The COVID-19 pandemic has altered life across North Texas for everyone, including high school seniors who cannot attend a traditional graduation.
But at International Leadership of Texas: Arlington-Grand Prairie High School, administrators did their best to celebrate their top achieving student’s accomplishments in spite of it all, by holding a parade.
“We just wanted to come up with a way to show them how much we appreciate them and really care about them,” Principal Quentyn Seamster said.
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Among those on the side of the road was valedictorian Amanpreet Chahal, who became visibly emotional.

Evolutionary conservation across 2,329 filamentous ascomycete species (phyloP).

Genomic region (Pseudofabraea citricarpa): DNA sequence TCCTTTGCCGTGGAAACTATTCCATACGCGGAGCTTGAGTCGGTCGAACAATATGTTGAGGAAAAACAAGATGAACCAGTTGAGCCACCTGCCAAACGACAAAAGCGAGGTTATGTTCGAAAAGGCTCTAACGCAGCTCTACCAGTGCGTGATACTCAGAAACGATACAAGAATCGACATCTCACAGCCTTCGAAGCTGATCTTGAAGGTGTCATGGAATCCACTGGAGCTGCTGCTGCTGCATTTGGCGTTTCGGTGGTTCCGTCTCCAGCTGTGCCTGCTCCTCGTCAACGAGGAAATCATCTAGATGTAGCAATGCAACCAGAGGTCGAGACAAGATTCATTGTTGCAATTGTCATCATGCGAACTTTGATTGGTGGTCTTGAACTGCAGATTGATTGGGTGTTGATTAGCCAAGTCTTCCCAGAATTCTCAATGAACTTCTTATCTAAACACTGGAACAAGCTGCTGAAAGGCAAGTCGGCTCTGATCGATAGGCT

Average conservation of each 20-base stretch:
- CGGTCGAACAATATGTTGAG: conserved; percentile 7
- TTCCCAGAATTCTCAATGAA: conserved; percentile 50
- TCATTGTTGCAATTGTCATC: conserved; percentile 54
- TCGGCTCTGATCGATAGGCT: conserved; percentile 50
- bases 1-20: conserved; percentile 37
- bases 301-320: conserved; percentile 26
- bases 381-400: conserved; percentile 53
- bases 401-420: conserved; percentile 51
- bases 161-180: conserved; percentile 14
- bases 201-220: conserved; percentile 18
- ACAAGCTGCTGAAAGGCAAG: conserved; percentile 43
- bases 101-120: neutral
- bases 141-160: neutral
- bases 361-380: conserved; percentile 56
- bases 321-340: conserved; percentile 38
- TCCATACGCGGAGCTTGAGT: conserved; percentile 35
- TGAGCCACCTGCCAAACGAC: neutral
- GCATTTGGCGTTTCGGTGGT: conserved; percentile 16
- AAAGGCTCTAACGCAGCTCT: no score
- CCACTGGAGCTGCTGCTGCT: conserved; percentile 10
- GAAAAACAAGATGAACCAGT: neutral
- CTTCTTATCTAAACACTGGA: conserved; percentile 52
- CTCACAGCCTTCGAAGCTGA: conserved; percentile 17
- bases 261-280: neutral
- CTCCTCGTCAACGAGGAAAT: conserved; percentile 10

“I really liked it,” she said. “Despite it not being a typical year, we still did it, you should still be proud of your accomplishments.”
On Tuesday Gov. Greg Abbott announced state guidance for high school graduations, presenting four different options:
- Completely virtual ceremonies that take place entirely online, with the use of video conference or other technologies.
- Hybrid ceremonies, which consist of a compilation of videos of students being recognized in person as they celebrate graduation in small groups.
- Vehicle ceremonies, in which students and their families wait in their cars while other graduates are recognized one at a time with their families alongside them.
- Outdoor, in-person ceremonies, which are currently permitted for counties as follows: From May 15-31, an outdoor ceremony may take place in a rural county that has an attestation as described in the Governor’s Report to Open Texas that remains in effect seven days prior to the ceremony.
- An outdoor ceremony may take place in any Texas county on or after June 1.